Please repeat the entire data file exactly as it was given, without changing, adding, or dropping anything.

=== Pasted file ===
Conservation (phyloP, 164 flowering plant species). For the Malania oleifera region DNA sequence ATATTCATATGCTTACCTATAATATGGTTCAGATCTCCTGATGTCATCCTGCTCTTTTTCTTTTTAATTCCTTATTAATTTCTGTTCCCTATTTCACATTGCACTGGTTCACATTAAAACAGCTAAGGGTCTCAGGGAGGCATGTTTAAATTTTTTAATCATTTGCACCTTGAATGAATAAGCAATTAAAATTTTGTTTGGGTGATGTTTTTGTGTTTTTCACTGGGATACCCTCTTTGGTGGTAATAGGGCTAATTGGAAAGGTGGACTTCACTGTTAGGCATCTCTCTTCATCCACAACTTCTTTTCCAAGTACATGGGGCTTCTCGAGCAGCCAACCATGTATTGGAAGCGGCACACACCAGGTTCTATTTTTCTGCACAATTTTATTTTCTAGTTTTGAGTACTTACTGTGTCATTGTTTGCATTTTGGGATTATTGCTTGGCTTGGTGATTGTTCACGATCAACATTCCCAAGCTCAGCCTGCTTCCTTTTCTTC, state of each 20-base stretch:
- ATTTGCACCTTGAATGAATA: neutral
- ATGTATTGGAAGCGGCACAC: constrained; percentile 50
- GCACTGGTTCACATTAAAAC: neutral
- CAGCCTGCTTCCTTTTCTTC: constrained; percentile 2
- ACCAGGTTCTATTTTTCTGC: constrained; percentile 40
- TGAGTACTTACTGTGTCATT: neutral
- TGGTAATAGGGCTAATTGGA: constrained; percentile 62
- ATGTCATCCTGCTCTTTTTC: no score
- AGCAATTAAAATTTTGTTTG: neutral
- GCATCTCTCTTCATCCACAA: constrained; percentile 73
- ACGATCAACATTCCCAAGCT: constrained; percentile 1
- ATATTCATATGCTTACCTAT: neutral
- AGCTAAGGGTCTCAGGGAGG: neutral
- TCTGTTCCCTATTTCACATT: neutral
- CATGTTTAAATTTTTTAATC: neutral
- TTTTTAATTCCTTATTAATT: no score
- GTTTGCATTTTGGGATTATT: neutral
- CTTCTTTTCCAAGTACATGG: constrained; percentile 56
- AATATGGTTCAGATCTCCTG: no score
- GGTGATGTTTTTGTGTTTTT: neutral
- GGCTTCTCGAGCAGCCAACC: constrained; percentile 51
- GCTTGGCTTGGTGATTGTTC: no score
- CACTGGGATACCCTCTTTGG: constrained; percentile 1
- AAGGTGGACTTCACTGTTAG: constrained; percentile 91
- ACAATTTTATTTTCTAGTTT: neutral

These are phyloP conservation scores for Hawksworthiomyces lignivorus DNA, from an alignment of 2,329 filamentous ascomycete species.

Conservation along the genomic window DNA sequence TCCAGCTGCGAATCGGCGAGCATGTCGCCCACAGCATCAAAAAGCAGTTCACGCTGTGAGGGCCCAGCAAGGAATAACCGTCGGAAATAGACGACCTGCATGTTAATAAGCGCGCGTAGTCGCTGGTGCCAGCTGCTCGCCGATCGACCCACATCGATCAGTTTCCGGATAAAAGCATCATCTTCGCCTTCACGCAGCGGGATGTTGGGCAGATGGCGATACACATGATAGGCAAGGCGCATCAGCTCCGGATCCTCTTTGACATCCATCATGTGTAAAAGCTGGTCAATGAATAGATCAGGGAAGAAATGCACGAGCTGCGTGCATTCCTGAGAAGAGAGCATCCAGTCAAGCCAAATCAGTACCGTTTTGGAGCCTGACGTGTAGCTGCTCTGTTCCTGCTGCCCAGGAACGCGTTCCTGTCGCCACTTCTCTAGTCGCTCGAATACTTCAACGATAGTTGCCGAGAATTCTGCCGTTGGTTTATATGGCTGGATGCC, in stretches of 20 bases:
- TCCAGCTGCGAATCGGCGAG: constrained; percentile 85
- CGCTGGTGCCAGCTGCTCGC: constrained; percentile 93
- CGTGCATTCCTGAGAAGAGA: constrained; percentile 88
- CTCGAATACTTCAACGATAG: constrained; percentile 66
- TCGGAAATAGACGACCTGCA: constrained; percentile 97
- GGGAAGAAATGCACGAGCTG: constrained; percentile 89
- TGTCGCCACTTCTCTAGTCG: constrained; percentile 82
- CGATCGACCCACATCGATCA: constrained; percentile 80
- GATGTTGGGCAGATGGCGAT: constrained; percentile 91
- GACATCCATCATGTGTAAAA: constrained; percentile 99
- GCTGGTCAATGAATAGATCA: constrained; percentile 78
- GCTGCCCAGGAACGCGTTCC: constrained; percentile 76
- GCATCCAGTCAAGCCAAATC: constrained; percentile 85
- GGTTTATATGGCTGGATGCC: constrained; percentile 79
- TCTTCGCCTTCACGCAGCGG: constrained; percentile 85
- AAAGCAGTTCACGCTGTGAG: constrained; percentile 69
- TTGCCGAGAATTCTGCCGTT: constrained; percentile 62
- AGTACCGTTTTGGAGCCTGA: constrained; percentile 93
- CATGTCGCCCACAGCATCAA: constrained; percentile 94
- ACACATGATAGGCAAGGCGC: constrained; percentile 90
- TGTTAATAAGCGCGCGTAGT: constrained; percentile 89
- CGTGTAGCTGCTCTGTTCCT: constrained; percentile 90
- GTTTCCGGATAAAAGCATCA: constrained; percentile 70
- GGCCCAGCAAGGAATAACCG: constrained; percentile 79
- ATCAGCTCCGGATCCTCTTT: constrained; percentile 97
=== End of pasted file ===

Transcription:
Conservation (phyloP, 164 flowering plant species). For the Malania oleifera region DNA sequence ATATTCATATGCTTACCTATAATATGGTTCAGATCTCCTGATGTCATCCTGCTCTTTTTCTTTTTAATTCCTTATTAATTTCTGTTCCCTATTTCACATTGCACTGGTTCACATTAAAACAGCTAAGGGTCTCAGGGAGGCATGTTTAAATTTTTTAATCATTTGCACCTTGAATGAATAAGCAATTAAAATTTTGTTTGGGTGATGTTTTTGTGTTTTTCACTGGGATACCCTCTTTGGTGGTAATAGGGCTAATTGGAAAGGTGGACTTCACTGTTAGGCATCTCTCTTCATCCACAACTTCTTTTCCAAGTACATGGGGCTTCTCGAGCAGCCAACCATGTATTGGAAGCGGCACACACCAGGTTCTATTTTTCTGCACAATTTTATTTTCTAGTTTTGAGTACTTACTGTGTCATTGTTTGCATTTTGGGATTATTGCTTGGCTTGGTGATTGTTCACGATCAACATTCCCAAGCTCAGCCTGCTTCCTTTTCTTC, state of each 20-base stretch:
- ATTTGCACCTTGAATGAATA: neutral
- ATGTATTGGAAGCGGCACAC: constrained; percentile 50
- GCACTGGTTCACATTAAAAC: neutral
- CAGCCTGCTTCCTTTTCTTC: constrained; percentile 2
- ACCAGGTTCTATTTTTCTGC: constrained; percentile 40
- TGAGTACTTACTGTGTCATT: neutral
- TGGTAATAGGGCTAATTGGA: constrained; percentile 62
- ATGTCATCCTGCTCTTTTTC: no score
- AGCAATTAAAATTTTGTTTG: neutral
- GCATCTCTCTTCATCCACAA: constrained; percentile 73
- ACGATCAACATTCCCAAGCT: constrained; percentile 1
- ATATTCATATGCTTACCTAT: neutral
- AGCTAAGGGTCTCAGGGAGG: neutral
- TCTGTTCCCTATTTCACATT: neutral
- CATGTTTAAATTTTTTAATC: neutral
- TTTTTAATTCCTTATTAATT: no score
- GTTTGCATTTTGGGATTATT: neutral
- CTTCTTTTCCAAGTACATGG: constrained; percentile 56
- AATATGGTTCAGATCTCCTG: no score
- GGTGATGTTTTTGTGTTTTT: neutral
- GGCTTCTCGAGCAGCCAACC: constrained; percentile 51
- GCTTGGCTTGGTGATTGTTC: no score
- CACTGGGATACCCTCTTTGG: constrained; percentile 1
- AAGGTGGACTTCACTGTTAG: constrained; percentile 91
- ACAATTTTATTTTCTAGTTT: neutral

These are phyloP conservation scores for Hawksworthiomyces lignivorus DNA, from an alignment of 2,329 filamentous ascomycete species.

Conservation along the genomic window DNA sequence TCCAGCTGCGAATCGGCGAGCATGTCGCCCACAGCATCAAAAAGCAGTTCACGCTGTGAGGGCCCAGCAAGGAATAACCGTCGGAAATAGACGACCTGCATGTTAATAAGCGCGCGTAGTCGCTGGTGCCAGCTGCTCGCCGATCGACCCACATCGATCAGTTTCCGGATAAAAGCATCATCTTCGCCTTCACGCAGCGGGATGTTGGGCAGATGGCGATACACATGATAGGCAAGGCGCATCAGCTCCGGATCCTCTTTGACATCCATCATGTGTAAAAGCTGGTCAATGAATAGATCAGGGAAGAAATGCACGAGCTGCGTGCATTCCTGAGAAGAGAGCATCCAGTCAAGCCAAATCAGTACCGTTTTGGAGCCTGACGTGTAGCTGCTCTGTTCCTGCTGCCCAGGAACGCGTTCCTGTCGCCACTTCTCTAGTCGCTCGAATACTTCAACGATAGTTGCCGAGAATTCTGCCGTTGGTTTATATGGCTGGATGCC, in stretches of 20 bases:
- TCCAGCTGCGAATCGGCGAG: constrained; percentile 85
- CGCTGGTGCCAGCTGCTCGC: constrained; percentile 93
- CGTGCATTCCTGAGAAGAGA: constrained; percentile 88
- CTCGAATACTTCAACGATAG: constrained; percentile 66
- TCGGAAATAGACGACCTGCA: constrained; percentile 97
- GGGAAGAAATGCACGAGCTG: constrained; percentile 89
- TGTCGCCACTTCTCTAGTCG: constrained; percentile 82
- CGATCGACCCACATCGATCA: constrained; percentile 80
- GATGTTGGGCAGATGGCGAT: constrained; percentile 91
- GACATCCATCATGTGTAAAA: constrained; percentile 99
- GCTGGTCAATGAATAGATCA: constrained; percentile 78
- GCTGCCCAGGAACGCGTTCC: constrained; percentile 76
- GCATCCAGTCAAGCCAAATC: constrained; percentile 85
- GGTTTATATGGCTGGATGCC: constrained; percentile 79
- TCTTCGCCTTCACGCAGCGG: constrained; percentile 85
- AAAGCAGTTCACGCTGTGAG: constrained; percentile 69
- TTGCCGAGAATTCTGCCGTT: constrained; percentile 62
- AGTACCGTTTTGGAGCCTGA: constrained; percentile 93
- CATGTCGCCCACAGCATCAA: constrained; percentile 94
- ACACATGATAGGCAAGGCGC: constrained; percentile 90
- TGTTAATAAGCGCGCGTAGT: constrained; percentile 89
- CGTGTAGCTGCTCTGTTCCT: constrained; percentile 90
- GTTTCCGGATAAAAGCATCA: constrained; percentile 70
- GGCCCAGCAAGGAATAACCG: constrained; percentile 79
- ATCAGCTCCGGATCCTCTTT: constrained; percentile 97